Metabolism of Cysteine & Methionine and Related Inborn Errors (Homocystinuria & Homocysteinemia): Biochemistry

Metabolic Pathway of Methionine and Cysteine

Conversion of Methionine to S-Adenosyl Methionine 
- Methionine is a nutritionally essential amino acid, therefore, the dietary source is generally proteins. 
- S-adenosyl methionine synthase catalyzes the conversion of methionine to S-adenosyl methionine
- Require ATP, the ATP is hydrolyzed to AMP and PPi, therefore two energy equivalent of ATP is consumed in the reaction
Figure 1: Metabolic Pathway for the methionine metabolism

Formation of S-Adenosyl homocysteine from S-Adenosyl methionine 
- S-adenosyl methionine serves as an active methyl group donor in various metabolic pathways including amino acid metabolism, hormones/neurotransmitter synthesis, etc.
- Once the methyl group is transferred to the methyl acceptor, the S-Adenosyl methionine is formed 
- Generally transferred by specific methyltransferase

Hydrolysis of S-Adenosyl homocysteine to form homocysteine 
-The hydrolysis of S-Adenosyl homocysteine forms homocysteine 
- Homocysteine can enter into two pathways, first the recycling of homocysteine to methionine in presence of an enzyme homocysteine methyltransferase.
- Homocysteine methyltransferase (methionine synthase) require Vit B12 as a cofactor
- Catalyzes the transfer of methyl group from N5-methyltetrahydrofolate to form methionine 

Conversion of Homocysteine to Cystathionine 
-The reaction is catalyzed by an enzyme cystathionine beta-synthase
- Cystathionine beta-synthase is pyridoxal phosphate requiring enzyme  
- In the reaction, the condensation of homocysteine with serine results in the formation of cystathionine
- Deficiency of this enzyme leads to the accumulation of homocysteine in plasma and homocystinuria

Conversion of Cystathionine to Cysteine 
- The reaction is catalyzed by an enzyme gamma-cystathionase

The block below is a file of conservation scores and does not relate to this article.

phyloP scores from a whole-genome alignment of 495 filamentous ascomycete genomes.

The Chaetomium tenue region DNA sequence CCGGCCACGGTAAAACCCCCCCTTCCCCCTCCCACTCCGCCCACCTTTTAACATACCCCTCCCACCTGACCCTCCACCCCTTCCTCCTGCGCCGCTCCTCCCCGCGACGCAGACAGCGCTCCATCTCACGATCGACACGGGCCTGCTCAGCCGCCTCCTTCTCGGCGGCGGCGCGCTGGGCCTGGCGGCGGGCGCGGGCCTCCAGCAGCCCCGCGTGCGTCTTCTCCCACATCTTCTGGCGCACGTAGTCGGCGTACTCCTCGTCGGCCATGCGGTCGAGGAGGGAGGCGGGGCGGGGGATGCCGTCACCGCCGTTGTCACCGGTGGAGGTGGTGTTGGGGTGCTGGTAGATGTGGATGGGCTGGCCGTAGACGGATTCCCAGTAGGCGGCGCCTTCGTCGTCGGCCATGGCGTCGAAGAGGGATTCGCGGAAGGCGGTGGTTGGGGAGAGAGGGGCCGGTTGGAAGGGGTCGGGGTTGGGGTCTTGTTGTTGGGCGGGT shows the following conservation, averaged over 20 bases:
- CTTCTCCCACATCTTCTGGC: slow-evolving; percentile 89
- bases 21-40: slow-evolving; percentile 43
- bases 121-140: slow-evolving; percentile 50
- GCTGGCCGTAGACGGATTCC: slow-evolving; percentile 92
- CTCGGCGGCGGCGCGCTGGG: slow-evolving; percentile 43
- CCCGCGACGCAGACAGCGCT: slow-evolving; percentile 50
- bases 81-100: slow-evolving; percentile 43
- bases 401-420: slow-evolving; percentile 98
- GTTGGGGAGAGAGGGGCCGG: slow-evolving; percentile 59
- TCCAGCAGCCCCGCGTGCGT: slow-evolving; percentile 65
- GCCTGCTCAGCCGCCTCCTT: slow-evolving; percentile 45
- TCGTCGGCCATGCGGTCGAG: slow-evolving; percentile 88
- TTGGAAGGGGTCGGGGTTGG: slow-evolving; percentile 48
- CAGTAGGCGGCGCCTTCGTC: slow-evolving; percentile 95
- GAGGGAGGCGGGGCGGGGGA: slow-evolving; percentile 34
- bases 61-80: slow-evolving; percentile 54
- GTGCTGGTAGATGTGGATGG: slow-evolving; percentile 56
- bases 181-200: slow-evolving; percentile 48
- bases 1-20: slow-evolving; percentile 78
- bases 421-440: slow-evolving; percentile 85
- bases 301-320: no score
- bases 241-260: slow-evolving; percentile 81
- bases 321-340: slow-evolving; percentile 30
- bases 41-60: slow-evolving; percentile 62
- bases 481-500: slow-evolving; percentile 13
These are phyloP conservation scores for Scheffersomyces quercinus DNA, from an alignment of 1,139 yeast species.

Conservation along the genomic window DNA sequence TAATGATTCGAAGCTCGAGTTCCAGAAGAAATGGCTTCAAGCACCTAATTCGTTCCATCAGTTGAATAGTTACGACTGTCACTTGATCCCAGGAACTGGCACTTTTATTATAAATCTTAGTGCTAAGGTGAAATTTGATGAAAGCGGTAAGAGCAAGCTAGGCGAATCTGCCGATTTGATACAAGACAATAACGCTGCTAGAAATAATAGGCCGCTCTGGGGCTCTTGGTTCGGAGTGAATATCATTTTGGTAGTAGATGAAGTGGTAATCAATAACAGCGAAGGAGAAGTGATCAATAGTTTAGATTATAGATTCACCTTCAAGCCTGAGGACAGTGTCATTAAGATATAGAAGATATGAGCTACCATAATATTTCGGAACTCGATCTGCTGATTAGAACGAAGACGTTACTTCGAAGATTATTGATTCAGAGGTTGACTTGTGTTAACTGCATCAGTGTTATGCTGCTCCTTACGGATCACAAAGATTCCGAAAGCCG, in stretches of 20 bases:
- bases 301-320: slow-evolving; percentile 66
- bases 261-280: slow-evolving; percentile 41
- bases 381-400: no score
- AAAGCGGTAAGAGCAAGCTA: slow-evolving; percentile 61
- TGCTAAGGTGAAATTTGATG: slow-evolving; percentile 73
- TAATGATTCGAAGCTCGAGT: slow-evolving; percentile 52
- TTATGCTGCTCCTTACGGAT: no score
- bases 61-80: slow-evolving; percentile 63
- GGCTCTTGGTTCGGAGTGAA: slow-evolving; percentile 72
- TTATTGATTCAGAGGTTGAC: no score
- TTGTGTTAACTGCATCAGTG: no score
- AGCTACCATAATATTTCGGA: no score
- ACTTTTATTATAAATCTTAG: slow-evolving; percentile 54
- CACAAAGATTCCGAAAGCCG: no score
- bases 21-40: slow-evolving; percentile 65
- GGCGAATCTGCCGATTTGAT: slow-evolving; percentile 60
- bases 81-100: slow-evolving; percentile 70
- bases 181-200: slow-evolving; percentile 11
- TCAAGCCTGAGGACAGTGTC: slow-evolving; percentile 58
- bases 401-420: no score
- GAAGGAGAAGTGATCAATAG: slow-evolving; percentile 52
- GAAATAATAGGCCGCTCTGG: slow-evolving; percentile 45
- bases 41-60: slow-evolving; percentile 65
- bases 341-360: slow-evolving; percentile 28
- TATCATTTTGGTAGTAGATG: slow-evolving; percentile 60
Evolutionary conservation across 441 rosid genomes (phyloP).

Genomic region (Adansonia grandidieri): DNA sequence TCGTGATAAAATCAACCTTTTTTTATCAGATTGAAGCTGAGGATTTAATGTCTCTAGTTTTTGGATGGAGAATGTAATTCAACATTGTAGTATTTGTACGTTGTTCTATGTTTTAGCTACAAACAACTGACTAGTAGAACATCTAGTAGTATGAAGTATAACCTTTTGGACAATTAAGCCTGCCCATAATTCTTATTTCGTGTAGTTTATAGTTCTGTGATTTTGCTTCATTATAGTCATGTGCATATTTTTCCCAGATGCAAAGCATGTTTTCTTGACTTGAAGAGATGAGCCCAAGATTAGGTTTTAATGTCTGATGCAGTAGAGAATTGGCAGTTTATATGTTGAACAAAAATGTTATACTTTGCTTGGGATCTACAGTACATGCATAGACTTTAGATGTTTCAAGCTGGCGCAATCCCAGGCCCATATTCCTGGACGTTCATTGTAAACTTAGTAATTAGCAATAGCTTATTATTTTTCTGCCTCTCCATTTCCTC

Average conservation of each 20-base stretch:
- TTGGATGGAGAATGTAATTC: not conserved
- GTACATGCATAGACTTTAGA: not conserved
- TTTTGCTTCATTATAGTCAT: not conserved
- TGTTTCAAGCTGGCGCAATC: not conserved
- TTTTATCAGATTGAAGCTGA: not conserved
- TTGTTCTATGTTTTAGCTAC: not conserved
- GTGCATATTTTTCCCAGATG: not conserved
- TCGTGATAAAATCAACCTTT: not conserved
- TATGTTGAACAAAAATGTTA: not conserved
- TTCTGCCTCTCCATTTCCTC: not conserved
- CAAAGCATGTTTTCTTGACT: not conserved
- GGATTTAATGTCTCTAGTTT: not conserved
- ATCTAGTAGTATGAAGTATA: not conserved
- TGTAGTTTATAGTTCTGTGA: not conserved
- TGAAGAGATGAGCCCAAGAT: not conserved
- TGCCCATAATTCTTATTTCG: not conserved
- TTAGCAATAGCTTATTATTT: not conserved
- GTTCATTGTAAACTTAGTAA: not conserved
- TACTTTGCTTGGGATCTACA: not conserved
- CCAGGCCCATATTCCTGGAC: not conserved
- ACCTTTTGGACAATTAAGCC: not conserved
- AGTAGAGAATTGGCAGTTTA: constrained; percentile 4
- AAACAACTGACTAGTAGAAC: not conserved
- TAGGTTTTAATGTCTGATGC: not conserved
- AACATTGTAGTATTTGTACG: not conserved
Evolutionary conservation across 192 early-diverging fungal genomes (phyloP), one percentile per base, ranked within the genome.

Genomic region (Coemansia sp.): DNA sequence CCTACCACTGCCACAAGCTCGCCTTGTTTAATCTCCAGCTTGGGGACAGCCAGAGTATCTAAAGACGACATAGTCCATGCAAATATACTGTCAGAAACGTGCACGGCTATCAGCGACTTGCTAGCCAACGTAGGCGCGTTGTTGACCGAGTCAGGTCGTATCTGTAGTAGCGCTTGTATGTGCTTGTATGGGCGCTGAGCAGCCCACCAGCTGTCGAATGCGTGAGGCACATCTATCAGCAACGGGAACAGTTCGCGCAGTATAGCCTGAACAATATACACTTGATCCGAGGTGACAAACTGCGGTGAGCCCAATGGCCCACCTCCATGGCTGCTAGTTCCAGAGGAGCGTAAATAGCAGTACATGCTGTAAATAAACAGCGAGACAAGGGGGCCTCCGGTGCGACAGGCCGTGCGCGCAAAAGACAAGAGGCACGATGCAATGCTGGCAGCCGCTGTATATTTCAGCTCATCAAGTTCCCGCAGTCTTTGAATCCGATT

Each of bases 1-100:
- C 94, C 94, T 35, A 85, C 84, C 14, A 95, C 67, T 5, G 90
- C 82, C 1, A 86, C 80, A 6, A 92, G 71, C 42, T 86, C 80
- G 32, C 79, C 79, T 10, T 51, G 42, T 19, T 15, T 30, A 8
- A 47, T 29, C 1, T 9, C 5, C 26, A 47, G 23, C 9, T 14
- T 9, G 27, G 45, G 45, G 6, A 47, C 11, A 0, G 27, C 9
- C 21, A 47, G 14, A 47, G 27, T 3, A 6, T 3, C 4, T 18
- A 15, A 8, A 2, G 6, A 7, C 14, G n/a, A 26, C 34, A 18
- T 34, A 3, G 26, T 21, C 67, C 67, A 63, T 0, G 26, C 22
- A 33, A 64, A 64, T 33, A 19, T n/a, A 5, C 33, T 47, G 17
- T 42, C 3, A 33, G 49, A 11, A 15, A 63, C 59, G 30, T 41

- Cleavage of cystathionine to cysteine and alpha-ketobutyrate 
- alpha-ketobutyrate is oxidatively decarboxylated to form propionyl CoA
- Cysteine enters its metabolic fates

Homocystinuria and Homocysteinemia: Inborn errors of Methionine Metabolism 

-Homocystinuria is an inherited disorder primarily caused by a deficiency of enzymes of methionine metabolism 
- The enzyme defect or enzyme cofactors deficiency leads to the accumulation and excretion of homocystine in the urine.
- Increased blood homocysteine is also known as homocysteinemia is associated with various cardiovascular diseases and stroke but the mechanism is not unknown.

- The most common form of homocystinuria affects at least 1 in 200,000 to 335,000 people worldwide

Inheritance Pattern 
Enzyme defective homocystinuria are inherited in an Autosomal recessive manner

Biochemical Basis
Homocystinuria Type I
- Type I is a classical homocystinuria 
- Inherited in is an autosomal recessive manner 
- Caused by the mutation of cystathionine beta-synthase (CBS) gene ( long arm of chromosome 21 (21q22.3) 
- the mutation of the CBS gene may result in reduced activity of cystathionine beta-synthase 

Homocystinuria Type II & Type III
- Methylcobalamin is required for the reconversion of homocysteine to methionine 
- the defect in the formation of methylcobalamin or methylation pathway results in type II & III homocystinuria. 
- Type II & Type III homocystinuria possess mild clinical severity 
- Characterized by megaloblastic anemia, homocystinuria, and low levels of methionine with mild clinical severity.

Pathological Manifestation 
Homocystinuria caused by cystathionine beta-synthase has multiple organ involvement including 
the eye (ectopia lentis or severe myopia), 
- skeletal system (excessive height, long limbs, scoliosis, etc)
- vascular system (thromboembolism), 
- CNS (delayed development, and intellectual disability). 

Screening/Diagnostic Test
Nitroprusside test for homocystine in urine
- Amino Acid Chromatography in urine
- Increased plasma total homocysteine > 50 to 100 micromol/L  ( healthy controls  <15 micromol/L)
- Increased plasma methionine > 50 to 200 micromol/L  ( healthy controls 10-40 micromol/L)
Confirmatory Diagnosis
- Sequence analysis of the CBS gene, followed by targeted deletion/duplication analysis

-Dietary Management 
- Supplementation of cyanocobalamin, folic acid, and pyridoxine may alleviate the symptoms.
-No approved treatment, but the pegylated cystathionine-beta-synthase enzyme replacement therapy is under clinical development.